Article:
Montreal gets brand new food and wine festival


Montreal is already known for good food and wine and a festival atmosphere, at least during the glorious days of summer, when there seems to be a table on every available bit of pavement.  Winter, however, is a different matter.  The restaurants may be cosy and warm, the menus may be rich and satisfying, but something has to spur people out of their homes and into Montreal’s eating places.

Enter TASTE MTL, or Montréal à Table for the francophones, a ten day long festival of brilliant food, sensational wines and bonhomie to warm the soul.  Starting November 1st, Tourisme Montreal, assisted by the SAQ and other major sponsors,  is launching the first annual TASTE MTL Restaurant Week. Choose from “Bring Your Own Wine” eatery, a cosy bistro or one of the city’s trendy five-star restaurants.  With almost one hundred eating places participating, if you don’t find a meal to satisfy you, then you are just not hungry!

Many top food destinations New York, Chicago, San Francisco, Toronto, and Vancouveralready have a highly popular tradition, Restaurant Week, during which the dozens of restaurants serve delicious menus at fixed prices. This, the very first TASTE MTL, will do the same for Montreal. Diners will be able sample a variety of restaurants throughout the city: 3 courses – 3 prices.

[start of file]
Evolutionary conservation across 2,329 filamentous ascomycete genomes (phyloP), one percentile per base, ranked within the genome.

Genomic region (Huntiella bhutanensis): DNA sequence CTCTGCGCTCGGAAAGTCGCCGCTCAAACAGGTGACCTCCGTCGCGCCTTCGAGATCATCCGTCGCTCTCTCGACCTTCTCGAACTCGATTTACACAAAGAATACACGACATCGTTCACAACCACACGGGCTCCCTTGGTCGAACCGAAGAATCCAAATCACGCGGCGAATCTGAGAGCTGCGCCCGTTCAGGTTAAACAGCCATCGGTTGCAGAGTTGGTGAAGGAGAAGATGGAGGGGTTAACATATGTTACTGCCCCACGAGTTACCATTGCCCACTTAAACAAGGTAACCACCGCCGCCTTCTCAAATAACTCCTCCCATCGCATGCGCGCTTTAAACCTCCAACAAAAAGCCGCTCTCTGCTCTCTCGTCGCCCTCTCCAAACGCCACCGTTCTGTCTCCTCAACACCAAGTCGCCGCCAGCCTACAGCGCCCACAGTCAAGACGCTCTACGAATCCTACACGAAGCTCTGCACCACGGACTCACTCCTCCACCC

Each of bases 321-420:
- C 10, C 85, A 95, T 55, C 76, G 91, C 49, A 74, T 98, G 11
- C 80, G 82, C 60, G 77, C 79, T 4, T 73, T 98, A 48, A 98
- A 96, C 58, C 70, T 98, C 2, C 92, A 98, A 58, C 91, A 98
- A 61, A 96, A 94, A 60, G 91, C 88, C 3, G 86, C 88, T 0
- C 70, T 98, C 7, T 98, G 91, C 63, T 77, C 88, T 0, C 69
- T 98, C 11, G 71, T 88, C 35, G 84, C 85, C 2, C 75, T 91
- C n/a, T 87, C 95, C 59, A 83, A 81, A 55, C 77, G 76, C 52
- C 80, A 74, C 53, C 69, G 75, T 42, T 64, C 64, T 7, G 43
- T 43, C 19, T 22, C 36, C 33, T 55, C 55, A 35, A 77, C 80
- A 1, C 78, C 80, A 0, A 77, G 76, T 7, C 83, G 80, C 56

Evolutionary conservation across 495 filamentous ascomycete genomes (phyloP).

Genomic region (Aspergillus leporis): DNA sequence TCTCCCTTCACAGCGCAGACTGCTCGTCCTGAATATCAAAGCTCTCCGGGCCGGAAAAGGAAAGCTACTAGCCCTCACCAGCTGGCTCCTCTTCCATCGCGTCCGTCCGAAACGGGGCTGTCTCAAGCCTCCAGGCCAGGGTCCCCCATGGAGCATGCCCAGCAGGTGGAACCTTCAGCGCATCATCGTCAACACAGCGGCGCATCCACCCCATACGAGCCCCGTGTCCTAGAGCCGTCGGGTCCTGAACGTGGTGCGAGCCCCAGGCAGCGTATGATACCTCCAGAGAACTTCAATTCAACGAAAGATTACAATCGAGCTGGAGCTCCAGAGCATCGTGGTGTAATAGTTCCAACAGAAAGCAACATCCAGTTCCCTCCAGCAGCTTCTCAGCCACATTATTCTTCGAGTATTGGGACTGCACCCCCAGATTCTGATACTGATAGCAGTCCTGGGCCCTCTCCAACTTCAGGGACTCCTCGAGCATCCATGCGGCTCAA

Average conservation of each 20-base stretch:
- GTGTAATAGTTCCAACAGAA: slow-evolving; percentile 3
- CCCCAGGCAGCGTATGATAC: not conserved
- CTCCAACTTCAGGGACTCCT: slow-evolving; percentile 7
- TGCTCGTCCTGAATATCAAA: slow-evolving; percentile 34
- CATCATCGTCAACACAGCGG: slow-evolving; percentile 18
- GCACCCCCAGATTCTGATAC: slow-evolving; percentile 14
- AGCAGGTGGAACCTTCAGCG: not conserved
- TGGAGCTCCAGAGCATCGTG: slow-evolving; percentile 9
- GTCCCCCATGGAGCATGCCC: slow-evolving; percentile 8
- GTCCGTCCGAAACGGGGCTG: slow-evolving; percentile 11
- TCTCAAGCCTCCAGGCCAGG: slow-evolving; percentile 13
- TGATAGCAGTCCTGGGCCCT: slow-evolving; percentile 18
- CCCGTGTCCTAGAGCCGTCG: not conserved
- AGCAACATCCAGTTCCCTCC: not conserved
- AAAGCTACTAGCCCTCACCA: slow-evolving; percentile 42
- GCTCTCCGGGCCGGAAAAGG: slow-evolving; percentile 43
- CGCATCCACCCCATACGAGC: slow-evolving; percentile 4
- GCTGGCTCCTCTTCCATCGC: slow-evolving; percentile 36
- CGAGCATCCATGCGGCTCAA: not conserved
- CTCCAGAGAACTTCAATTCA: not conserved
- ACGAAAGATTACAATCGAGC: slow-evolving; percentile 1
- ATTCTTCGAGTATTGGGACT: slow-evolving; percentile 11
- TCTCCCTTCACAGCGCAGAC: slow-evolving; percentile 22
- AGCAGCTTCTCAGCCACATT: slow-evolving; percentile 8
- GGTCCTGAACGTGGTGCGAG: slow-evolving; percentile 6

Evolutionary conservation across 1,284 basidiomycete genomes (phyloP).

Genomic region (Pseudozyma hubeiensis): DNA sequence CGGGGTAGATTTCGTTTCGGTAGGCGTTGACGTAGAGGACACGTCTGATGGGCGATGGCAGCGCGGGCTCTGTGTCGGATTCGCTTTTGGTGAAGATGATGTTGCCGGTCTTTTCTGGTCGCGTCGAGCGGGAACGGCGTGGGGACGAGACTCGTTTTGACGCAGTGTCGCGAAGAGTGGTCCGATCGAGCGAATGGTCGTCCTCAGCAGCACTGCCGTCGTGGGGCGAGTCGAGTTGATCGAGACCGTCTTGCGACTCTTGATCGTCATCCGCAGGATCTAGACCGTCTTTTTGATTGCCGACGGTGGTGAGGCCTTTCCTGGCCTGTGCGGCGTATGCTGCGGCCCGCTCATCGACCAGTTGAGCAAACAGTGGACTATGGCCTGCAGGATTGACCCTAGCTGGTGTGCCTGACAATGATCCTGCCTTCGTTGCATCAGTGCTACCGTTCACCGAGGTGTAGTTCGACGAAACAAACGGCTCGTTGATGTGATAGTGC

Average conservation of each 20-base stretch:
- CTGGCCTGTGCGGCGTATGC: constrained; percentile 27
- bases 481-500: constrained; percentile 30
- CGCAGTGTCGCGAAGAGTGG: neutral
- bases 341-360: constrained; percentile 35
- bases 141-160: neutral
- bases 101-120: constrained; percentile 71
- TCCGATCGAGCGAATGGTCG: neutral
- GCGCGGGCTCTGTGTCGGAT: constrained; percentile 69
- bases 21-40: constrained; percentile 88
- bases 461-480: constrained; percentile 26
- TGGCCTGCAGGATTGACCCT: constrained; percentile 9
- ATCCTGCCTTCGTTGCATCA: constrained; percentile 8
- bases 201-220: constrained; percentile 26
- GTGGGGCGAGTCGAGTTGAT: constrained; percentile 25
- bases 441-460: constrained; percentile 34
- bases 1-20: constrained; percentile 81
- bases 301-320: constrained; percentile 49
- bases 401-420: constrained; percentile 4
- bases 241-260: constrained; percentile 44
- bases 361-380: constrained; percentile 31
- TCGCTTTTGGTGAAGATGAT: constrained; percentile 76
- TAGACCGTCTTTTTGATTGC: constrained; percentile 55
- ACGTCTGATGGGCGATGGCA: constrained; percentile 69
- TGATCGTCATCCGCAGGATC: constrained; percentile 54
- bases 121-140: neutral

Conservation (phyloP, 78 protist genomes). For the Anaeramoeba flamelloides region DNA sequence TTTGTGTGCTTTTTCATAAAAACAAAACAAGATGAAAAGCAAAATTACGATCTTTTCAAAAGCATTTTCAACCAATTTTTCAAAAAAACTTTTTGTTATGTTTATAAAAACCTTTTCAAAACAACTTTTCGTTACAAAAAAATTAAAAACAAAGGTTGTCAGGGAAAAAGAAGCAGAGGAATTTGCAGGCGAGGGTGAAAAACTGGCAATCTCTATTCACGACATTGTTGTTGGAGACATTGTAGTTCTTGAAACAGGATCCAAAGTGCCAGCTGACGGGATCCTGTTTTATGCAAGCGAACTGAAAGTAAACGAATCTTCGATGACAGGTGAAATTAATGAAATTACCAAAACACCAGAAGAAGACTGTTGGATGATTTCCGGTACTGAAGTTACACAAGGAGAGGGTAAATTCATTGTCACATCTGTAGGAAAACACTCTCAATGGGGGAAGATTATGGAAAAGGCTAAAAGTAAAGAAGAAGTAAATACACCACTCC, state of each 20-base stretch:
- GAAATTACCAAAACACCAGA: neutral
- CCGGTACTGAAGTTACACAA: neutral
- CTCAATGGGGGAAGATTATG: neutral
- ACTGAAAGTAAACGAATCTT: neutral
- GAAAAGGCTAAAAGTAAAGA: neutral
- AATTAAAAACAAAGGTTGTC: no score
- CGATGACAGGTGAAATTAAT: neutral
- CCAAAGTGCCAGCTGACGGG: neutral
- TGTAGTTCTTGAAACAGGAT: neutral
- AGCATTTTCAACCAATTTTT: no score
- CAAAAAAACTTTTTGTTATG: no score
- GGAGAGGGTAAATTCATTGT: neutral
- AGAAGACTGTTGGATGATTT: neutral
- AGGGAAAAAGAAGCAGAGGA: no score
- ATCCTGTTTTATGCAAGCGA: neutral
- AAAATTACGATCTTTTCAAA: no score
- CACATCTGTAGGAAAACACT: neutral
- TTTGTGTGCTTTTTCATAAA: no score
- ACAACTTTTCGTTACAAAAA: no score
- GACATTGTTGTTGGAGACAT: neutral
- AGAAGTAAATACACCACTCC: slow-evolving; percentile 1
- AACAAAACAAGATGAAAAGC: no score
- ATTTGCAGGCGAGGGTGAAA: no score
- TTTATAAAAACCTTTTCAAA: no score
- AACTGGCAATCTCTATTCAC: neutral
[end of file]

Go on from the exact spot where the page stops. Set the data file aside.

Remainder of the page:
The idea behind a restaurant week or food festival is to draw diners into restaurants during a traditionally quiet time of year, by offering reasonably priced fixed-rate menus. Three course meals will be offered at $19, $29 and $39 catering to most budgets.  This is the perfect opportunity to try Europeaor Ferreira Café, Van Horne, Chez L’Épicier or Le Grain de Sel.  Montrealers will know of these establishments, visitors will drool at the very names. 

Montréal à Table is also a chance to discover the eateries in other parts of town, those not usually associated with the traditional restaurant scene.  This is a chance to go to Ahuntsicand dine at the appropriately named A Table, or toVillerayto dine atTapéo. Why not tryLe Valois in Hochelaga-Maisonneuveor Bistro Le Répertoire in Rosemont. There is alwaysthe very long list of Old Montreal and Old Port restosto choose from.

Frommer’s described Toquéas“obligatory for anyone who admires superb, dazzlingly presented food.” Just imagine having the chance to eat there for $19 (although probably without the foiegras.)

Why not make a pledge to diet after the 11th (last day of the festival) and see how many new restaurants you can patronise while the going – and the eating – is good, good, good.  Reservations recommended.

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